About 3 years ago, I had gotten to a place in my life where I felt I was ready to take on more "risk". For 7 years I plunged headfirst into my career (which can be quite physically demanding) and put some ambitions aside. One morning I decided I had enough of that and subsequently went searching for something to learn. I decided upon figure skating. I love watching it, especially ice dancing and I wanted to give it a go.
The first year I skated, I did really well considering I had never learned to skate before and only suffered 1 fall. That one fall resulted in a few fractured ribs. It certainly wasn't easy to do my job. I had never experienced such pain in my life but I persevered and remember only one really bad day. I didn't miss any work nor any skating classes.
The year after, I went back for another season of learning and excelled. I decided to push myself further and move my skating to the outdoors. I was told that my figure skates (the blade) would be ruined if I used them outside so to purchase a pair of recreational skates instead. Being a neophyte in such matters, I purchase the best pair I could find and took them out. Needless to say, I had a huge surprise. I didn't realize how much of a difference they would feel and how much of a difference a shorter and more curved blade would make. My balance was off and I fell just after I thought I was doing well! I broke my wrist in 3 places.
Fast forward 4 months and 4 casts later, I was finally giving a clean bill of health and a script to start rehab to start a month after (due to the nature of the healing process of the small bones of the hand). Being that I am who I am, I had long started rehab while I was still casted. Having studied piano for 11 years and taught for 7 1/2, I had a good idea what my hands and wrists were supposed to be capable of. By the time I was assessed by a physiotherapist, she told me that she would not have known I had broken my wrist if she hadn't read it on the intake form. I felt pretty proud of myself.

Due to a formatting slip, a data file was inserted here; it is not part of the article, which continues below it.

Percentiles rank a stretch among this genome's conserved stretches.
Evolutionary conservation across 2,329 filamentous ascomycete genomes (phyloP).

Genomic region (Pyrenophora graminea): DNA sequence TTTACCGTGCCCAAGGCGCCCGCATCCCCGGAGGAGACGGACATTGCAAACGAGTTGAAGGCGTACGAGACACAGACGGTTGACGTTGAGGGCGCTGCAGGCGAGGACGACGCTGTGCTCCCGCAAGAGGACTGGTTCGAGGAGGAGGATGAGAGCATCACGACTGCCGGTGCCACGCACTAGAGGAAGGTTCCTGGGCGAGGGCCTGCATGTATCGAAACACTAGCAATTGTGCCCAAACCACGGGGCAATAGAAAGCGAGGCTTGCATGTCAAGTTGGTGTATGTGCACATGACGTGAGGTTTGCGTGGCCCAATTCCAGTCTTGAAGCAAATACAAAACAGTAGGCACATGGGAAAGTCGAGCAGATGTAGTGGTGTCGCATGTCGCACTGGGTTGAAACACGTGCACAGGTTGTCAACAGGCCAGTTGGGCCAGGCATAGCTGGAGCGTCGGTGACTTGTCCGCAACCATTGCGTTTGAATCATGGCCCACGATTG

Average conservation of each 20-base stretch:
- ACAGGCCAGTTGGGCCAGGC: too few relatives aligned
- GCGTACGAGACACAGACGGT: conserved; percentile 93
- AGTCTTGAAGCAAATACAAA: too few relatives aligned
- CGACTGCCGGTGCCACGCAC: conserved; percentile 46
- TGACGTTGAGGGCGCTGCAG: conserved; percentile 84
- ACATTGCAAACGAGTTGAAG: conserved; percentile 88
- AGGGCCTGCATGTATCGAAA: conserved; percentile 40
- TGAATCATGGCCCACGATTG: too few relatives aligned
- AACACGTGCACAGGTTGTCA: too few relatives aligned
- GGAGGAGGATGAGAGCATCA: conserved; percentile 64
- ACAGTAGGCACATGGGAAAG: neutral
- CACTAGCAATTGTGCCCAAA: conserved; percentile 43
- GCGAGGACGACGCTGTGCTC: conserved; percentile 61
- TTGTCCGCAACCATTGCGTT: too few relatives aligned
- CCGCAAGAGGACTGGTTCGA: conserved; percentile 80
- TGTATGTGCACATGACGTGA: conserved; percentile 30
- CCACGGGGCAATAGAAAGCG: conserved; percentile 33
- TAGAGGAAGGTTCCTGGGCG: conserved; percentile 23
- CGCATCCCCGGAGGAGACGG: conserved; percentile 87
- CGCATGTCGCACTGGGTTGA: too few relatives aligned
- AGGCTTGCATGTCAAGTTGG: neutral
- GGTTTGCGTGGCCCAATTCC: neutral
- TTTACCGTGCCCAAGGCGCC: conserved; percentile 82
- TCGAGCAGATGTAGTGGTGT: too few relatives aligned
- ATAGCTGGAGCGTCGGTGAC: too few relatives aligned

During the time I was in a cast, it was impossible to do my full duties at work. The breaks were on my dominant side and the way the cast was formed, my thumb was completely hidden and the rest of my fingers only showed the tips. Luckily I have a decent sense of humour. I knew that the hours I spent as a kid practicing to be ambidextrous would come in handy someday! And it did. I wrote my notes with my left hand and realized quickly that I could do a lot with my left hand. Other than the first few days off (for shock), once I was comfortable driving, I returned to work part time for the 5 months and entered back full time for the remainder of the year.
As I am self employed, I do not get income if I don't work. Once I realized the potential disability of my injury, I immediately went to work with the calculator. Back 3 years ago, I was living in my condo and it was very very close to being paid for. I also owned a recreational property that could be sold if need be. If I were to have cashed in all of my investments and savings, I would have 5 years of expenses worth. My disability plan was not useful as I was going to recover before the requisite wait period. Because I work 3 days a week, it would take many, many weeks until I would reach my 90 working days minimum. So I figured that I would be fine in the short term and long term because I was able to work 2 days a weeks and by doing so, cover my portion of household and life expenses.
Ironically, this injury didn't have near the pain associated with it compared to the rib fractures from the year before. It allowed me to test the foundation of my security. Honestly, I enjoyed having the time off and that is where my goal of going back to 2 days a week comes from. I felt I weathered the challenge well. The following year I got back on the ice and I look forward to this season.